Coronavirus is debunking capitalism’s greatest lie

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After just a week of lockdown, President Trump, various state officials and the corporate media are suggesting re-opening the economy.  Photo by Patrick Semansky/AP.

After just a week of lockdown, President Trump, various state officials and the corporate media are suggesting re-opening the economy. Photo by Patrick Semansky/AP.

What is capitalism? A bold question to start an article with, for one. 

To me, capitalism is many things — an economic system, a social arrangement, a racist, patriarchal devolution of society — but when reduced to its foundations, it is a power structure. It empowers a small minority of wealthy, property-owning and politically connected people and disempowers the vast majority of working people. 

This absurd power structure is maintained through force, but it is also maintained by lies. And one lie, the most rotten lie, which sits at the core of capitalist logic, is being wholly exposed by the coronavirus crisis. 

The lie is this: The power structure is natural. Low-wage, “unskilled” workers are interchangeable and unproductive, and those who live in decadent wealth are simply earning their fair share relative to their productivity. 

Why, then, in a country-wide lockdown where all but the essential workers have been sent home, have the grocery store clerks and trash men and nurses and migrant farmworkers kept working? Where are the hedge fund managers and their ostensibly valuable contributions to society in these times? It is clear, perhaps now more than any time in recent history, that workers — not CEOs — are the engine of our economy.

It’s also telling that after just a week of lockdown, and amidst startling growth in new cases and deaths, President Trump, various state officials and the corporate media are suggesting re-opening the economy. The Lt. Governor of Texas was on Fox News the other day claiming that “lots of” grandparents would be willing to sacrifice their lives in order to restart the economy. The former CEO of Wells Fargo was recently quoted saying: “We’ll gradually bring those people back to work and see what happens. Some of them will get sick, some may even die, I don’t know.” These psychopaths want people to go back to work in the midst of a pandemic — to very literally sacrifice tens of thousands of lives — in order to protect their stock market.

Their economy can’t survive without us. It is a house of cards, and if we withhold our labor, it collapses. Never forget the lesson of this moment: If we stand together, we are far more powerful than the bosses. If we stand together, we can win a better, more humane world.

George Orwell famously said (I know, I really need to stop quoting Orwell, but damn it if he doesn’t have some really excellent quotes): “The world is a raft sailing through space with, potentially, plenty of provisions for everybody; the idea that we must all cooperate and see to it that every-one does his fair share of the work and gets his fair share of the provisions seems so blatantly obvious that one would say that no one could possibly fail to accept it unless he had some corrupt motive for clinging to the present system.”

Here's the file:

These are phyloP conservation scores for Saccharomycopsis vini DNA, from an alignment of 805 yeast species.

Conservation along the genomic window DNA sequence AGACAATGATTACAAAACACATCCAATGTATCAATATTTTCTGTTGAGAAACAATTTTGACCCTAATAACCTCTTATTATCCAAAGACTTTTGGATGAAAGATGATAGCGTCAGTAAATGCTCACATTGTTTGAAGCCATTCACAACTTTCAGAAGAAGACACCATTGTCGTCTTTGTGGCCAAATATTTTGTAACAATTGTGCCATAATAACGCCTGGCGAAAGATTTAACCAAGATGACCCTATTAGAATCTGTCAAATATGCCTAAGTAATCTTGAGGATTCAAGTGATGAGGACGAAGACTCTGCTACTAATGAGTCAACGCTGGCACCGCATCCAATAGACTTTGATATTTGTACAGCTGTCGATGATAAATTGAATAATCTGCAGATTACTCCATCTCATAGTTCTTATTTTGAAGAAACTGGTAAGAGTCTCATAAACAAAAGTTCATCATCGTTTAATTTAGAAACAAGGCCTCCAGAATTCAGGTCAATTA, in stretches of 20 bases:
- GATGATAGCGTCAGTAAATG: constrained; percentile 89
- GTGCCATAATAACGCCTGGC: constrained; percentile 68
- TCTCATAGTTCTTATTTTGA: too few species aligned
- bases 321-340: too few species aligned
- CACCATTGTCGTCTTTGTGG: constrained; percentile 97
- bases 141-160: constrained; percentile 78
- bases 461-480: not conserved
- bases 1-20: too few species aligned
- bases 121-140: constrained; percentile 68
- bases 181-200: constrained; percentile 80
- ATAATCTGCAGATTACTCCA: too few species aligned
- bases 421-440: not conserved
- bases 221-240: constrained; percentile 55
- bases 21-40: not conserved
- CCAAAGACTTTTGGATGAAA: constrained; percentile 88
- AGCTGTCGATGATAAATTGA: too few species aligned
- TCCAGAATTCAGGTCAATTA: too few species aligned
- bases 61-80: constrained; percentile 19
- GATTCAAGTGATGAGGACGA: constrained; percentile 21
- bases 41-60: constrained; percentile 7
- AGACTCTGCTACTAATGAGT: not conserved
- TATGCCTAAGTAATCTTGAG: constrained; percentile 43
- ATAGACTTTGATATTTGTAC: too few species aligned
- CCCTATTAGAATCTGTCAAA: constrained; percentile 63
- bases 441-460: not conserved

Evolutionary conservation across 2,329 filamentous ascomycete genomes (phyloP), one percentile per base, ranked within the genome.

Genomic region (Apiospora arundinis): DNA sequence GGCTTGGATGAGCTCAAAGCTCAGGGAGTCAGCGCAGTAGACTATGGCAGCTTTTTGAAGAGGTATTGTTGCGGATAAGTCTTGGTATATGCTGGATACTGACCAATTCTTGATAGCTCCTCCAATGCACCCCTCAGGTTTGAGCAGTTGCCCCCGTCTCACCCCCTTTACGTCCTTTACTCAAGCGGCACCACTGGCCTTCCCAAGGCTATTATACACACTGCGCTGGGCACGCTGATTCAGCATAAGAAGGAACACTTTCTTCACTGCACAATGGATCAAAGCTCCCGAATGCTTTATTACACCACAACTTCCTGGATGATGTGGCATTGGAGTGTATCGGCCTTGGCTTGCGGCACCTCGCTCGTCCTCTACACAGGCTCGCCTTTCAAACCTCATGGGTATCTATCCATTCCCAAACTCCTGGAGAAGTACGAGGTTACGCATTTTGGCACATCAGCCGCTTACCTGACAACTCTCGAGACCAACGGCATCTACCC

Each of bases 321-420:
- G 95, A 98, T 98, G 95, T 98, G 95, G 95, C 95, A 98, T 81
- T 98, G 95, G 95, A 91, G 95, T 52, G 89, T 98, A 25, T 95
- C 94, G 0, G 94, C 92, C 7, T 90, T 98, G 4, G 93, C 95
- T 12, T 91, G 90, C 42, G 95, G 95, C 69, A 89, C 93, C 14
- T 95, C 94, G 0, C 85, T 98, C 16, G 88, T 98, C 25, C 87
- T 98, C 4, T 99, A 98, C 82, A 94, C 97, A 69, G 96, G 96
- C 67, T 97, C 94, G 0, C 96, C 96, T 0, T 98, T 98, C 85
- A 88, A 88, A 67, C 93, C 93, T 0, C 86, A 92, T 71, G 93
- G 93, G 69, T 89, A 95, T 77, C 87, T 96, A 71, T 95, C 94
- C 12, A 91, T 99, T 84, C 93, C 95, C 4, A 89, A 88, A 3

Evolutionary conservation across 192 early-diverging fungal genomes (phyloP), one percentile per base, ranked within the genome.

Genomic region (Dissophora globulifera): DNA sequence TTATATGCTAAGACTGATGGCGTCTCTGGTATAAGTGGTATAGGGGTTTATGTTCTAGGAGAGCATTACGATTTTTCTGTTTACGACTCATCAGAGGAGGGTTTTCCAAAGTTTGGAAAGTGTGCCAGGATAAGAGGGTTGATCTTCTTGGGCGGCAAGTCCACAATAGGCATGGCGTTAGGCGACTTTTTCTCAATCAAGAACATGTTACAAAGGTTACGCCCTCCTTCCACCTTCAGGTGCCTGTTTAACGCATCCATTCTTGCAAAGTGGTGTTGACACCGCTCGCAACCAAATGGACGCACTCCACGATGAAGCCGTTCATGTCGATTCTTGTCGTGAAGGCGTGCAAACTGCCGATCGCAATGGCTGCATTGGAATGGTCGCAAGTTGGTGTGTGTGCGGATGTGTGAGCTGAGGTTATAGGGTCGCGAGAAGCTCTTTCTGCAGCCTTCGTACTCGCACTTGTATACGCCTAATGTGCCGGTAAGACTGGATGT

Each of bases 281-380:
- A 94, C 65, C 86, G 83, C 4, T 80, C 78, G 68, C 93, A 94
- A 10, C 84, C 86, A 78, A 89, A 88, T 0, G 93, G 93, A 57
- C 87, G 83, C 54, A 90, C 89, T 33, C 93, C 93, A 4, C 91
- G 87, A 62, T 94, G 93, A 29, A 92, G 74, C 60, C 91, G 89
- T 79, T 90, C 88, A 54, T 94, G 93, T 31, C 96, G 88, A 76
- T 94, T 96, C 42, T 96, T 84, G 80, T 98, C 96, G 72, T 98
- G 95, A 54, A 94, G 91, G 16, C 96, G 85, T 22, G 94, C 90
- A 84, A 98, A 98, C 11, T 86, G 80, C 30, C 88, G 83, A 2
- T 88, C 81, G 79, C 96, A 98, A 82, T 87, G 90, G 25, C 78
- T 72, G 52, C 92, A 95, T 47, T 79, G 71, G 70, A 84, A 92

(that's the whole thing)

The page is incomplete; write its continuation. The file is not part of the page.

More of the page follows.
If you accept Orwell’s assertion, it’s important to consider the implications. We could have enough for everyone. No one needs to go hungry, sleep on the street, work three jobs to make ends meet, go into debt to afford an education or die as a bystander in a bloody resource war. But instead, we have willfully organized civilization so that a small number of wealthy people control the world’s resources, and therefore, hold the power.

The rational solution to this problem is to let workers democratically control the economy and provide for the common good. This is the promise at the foundations of socialism. 

So now, in this time of heightened class consciousness, we should embrace Orwell’s mantra. Organize your workplace to demand paid leave, to refuse to work until it is safe. Organize your building to collectively withhold rent until it is frozen. Organize to lift the murderous sanctions on Iran and Venezuela, for we have far more in common with the working people of the world than our bosses and politicians in America. Now is the time to radicalize, to talk to your neighbors and friends about the crises of capitalism occuring in plain sight.

We must embrace the socialist instinct — not just to weather this crisis, but to forge a better, more humane world.

“Socialism or barbarism,” the old slogan goes. The choice now is clear.

Disclaimer: The views and opinions expressed by individual writers in the opinion section do not reflect the views and opinions of The Daily Campus or other staff members. Only articles labeled “Editorial” are the official opinions of The Daily Campus.


Harry Zehner is the opinion editor for The Daily Campus. He can be reached via email at harry.zehner@uconn.edu.

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